My third i-MiEV did not come with a spare key and since we make it a habit of leaving the keys inside the car (unless we're in town) I became a little nervous at the prospect of inadvertently being locked out or something going wrong with our primary key.DougC wrote:...dealer ... Charged me $260 for a new key.
eBay sells blanks ranging from $10 to over $100 - but what do I know? Called up the local key shop about a replacement key and they said "sure, no problem, just bring in your car and key". Not being ambulatory at present, I asked my wife to stop in there and get a replacement key made.
She came back and allowed as they made her a replacement key for $63 and that it works to open the door and works in the ignition and the car operates just fine with this new key, but it is missing the buttons. Presumably there is a chip in the key handle that the locksmith matched to the car.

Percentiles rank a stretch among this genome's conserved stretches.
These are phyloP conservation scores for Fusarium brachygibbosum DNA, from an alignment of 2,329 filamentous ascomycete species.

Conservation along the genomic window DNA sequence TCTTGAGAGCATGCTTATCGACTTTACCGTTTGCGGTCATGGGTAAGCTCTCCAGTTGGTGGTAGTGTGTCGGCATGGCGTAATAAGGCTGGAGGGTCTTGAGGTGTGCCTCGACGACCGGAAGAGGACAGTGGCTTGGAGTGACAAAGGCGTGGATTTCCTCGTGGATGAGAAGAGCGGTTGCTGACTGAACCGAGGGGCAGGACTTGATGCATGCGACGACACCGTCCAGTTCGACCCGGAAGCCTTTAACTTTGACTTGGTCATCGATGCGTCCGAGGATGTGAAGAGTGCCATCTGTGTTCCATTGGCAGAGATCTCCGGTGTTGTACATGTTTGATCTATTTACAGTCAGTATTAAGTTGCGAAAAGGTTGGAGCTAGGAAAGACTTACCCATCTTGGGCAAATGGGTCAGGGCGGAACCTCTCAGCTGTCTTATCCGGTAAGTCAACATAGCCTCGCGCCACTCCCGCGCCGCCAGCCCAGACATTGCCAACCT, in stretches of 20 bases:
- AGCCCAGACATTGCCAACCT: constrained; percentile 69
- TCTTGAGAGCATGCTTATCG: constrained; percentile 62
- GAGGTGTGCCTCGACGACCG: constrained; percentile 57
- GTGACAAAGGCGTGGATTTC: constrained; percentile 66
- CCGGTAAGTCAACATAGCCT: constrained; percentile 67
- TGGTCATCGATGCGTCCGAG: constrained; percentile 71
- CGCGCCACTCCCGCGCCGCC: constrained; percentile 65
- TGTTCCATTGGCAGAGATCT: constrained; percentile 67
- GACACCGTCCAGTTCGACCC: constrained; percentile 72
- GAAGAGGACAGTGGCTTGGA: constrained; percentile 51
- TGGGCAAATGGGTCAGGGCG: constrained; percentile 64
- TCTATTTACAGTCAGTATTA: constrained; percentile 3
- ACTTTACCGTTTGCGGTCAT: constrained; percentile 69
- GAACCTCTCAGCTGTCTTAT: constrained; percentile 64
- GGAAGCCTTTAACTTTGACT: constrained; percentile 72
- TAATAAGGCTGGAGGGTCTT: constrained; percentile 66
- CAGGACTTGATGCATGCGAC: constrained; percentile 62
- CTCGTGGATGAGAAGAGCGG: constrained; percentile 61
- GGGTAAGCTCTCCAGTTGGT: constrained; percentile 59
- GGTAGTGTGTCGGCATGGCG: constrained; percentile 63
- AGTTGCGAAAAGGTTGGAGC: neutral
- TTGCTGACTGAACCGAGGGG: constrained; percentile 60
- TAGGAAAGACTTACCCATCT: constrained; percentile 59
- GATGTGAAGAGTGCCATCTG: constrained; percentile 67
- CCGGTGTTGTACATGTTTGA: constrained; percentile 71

I took the primary key far far away and confirmed that the replacement does indeed function as a stand-alone key. It will simply be stored in the house with all my other spare keys. Better than nothing and better than a dumb key that only opens the door, and certainly better than Mitsubishi dealer's price, for simple peace-of-mind. Don't plan on losing the main key with its buttons.
As an aside and way off-topic, I haven't removed the key from the ignition of my (presently mothballed but running) 1967 Saab in over 40 years - never lock the car (nothing inside worth taking), have a separate pushbutton starter button, and never worry as -
1) Who would steal it?
2) Even if they figured out how to start it, they would never figure out the column-mounted gearshift (especially reverse).
Still off-topic, I can't help but wonder how all this fancy theft-proofing on the i-MiEV will work after 50 years?... it's struggling with stuff like this and difficulty in hacking cars' software that makes me think that present-day cars will never survive to become 'classics'.
Be interested in others' experiences with obtaining replacement keys.